Charging forward. That’s what Rams do, and that’s the theme as Colorado State University prepares for a Fall 2021 semester that will feature in-person experiences and a vibrant college life in the wake of the COVID-19 pandemic.
It’s a welcome sign for prospective students, incoming freshmen and returning students, as well as the faculty and staff who have continued to support education and research in innovative ways. CSU leaders are optimistic that when the semester begins in August, it will be much closer to the campus experience before the March 2020 pivot to teaching, learning and working remotely.
It will also cap off a remarkable response to the pandemic, one in which faculty, staff and students showed incredible resourcefulness and resilience, whether it was in research, supporting students’ evolving needs, or complying with health protocols to protect the Ram community.
When the CSU System decided this spring that vaccines would be required for all students and employees, Provost and Executive Vice President Mary Pedersen announced that the University would be moving the vast majority of course sections to a face-to-face format in the fall, and that CSU would be resuming full in-person operations.
“Since the decision to move most classes to in-person, the Office of the Registrar has worked with our colleges and academic departments to add nearly 98,000 face-to-face seats to the Fall 2021 class schedule,” Pedersen said. “It’s been a remarkable effort, expedited strategically and thoughtfully to ensure we can still meet students wherever they are and support them with the learning opportunities they need.”
Ben Withers, dean of the College of Liberal Arts, sees the resumption of in-person learning not as a return to the status quo, but as a future that’s full of new opportunities informed by the pandemic.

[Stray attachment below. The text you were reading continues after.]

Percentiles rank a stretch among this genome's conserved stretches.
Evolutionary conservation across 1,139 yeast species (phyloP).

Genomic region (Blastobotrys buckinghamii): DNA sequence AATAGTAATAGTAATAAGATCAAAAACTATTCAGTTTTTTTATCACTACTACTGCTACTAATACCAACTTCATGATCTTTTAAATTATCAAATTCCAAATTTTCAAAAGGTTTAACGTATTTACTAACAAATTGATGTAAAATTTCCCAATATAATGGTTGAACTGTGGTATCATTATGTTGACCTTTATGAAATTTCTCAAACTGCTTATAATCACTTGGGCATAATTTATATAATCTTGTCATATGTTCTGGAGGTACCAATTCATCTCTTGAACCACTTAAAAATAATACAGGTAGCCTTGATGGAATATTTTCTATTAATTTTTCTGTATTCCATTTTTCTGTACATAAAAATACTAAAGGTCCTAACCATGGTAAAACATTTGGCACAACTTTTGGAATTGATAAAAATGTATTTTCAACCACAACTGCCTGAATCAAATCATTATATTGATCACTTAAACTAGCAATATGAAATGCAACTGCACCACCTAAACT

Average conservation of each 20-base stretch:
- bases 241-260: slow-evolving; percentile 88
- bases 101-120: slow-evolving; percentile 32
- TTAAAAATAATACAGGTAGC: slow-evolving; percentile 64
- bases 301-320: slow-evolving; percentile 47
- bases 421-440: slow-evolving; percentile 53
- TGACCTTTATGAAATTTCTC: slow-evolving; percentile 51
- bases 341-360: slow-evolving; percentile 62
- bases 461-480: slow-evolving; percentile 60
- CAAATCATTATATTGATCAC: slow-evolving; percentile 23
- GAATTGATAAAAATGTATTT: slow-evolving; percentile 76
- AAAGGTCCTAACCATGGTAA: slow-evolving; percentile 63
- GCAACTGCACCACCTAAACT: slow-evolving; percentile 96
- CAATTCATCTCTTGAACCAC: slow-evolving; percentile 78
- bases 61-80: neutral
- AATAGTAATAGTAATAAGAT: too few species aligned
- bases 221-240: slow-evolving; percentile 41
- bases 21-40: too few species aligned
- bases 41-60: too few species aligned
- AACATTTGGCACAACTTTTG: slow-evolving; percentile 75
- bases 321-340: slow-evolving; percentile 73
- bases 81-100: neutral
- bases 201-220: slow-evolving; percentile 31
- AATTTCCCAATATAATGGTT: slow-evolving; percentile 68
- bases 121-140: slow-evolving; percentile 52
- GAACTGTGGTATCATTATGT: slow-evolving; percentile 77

“We did learn many good things, and we want to continue them,” he said. “It’s not a matter of falling back into old patterns. I think we’re well-positioned here because we can lean back on those experiences. We can reflect on the last year but be forward-thinking about it and not just step back to the way it was in 2019.”
Kelly Long, vice provost for undergraduate affairs, agreed that the pandemic strengthened awareness of the range of tools and methods that can be used in teaching.
“We’re prepared to offer students a rich, on-campus learning experience that incorporates some of the best gleanings from the pandemic,” she said. “For example, our faculty undertook hours and hours of professional development to help them address hybrid learning potentials, focus on inclusive engagement and do more active learning in all classroom environments. Faculty will be pulling that forward in their teaching.”
Long added, “During the pandemic, we did precisely what an institution of higher education is intended and formed to do, and that has better prepared us to address learning needs across the board, for students, our employees and our communities.”
Withers said COVID has helped the University better understand that “one size fits all” for academic instruction is an outdated approach.
“The faculty have learned that different modalities of teaching and learning can be useful for different students and different contexts,” he said. “It’s not that everyone has to walk into a 250-person classroom in the Clark Building and learn the same way. We can have digital activities and other elements that make that 250-person class seem smaller, and more effective, more flexible, more innovative.”
In addition to classroom experiences, student life will provide more in-person opportunities for engagement and to build relationships. The Student Recreation Center is expected to be at full in-person capacity, and intramural and club sports will be restored as well. Housing & Dining Services will provide in-person community development and student learning initiatives, and there will be expanded sit-down dining options across campus, including at the Lory Student Center. There will be more in-person events across the University, including with student organizations, cultural and resource centers, and campus activities.
“It goes to the heart of why we have a physical campus,” said Withers. “I hope we never take that for granted again. We know how valuable it is because it was taken away.”
Long added that something else that goes to the heart of CSU is how units across the university rallied and collaborated in groundbreaking ways to carry the community through the pandemic and get ready for an exciting restart this fall.
“We brought people together from different divisions of our campus who perhaps had never worked as closely together as they did during this time, to be an institution ready to serve 21st-century learning needs,” Long said. “That, to me, is why we have this amazing potential to move forward, and our students have been an integral part of that. I’ll never again walk across this campus unaware of the teamwork that exists to make a vibrant learning environment possible.”
Charging forward. That’s what Rams do.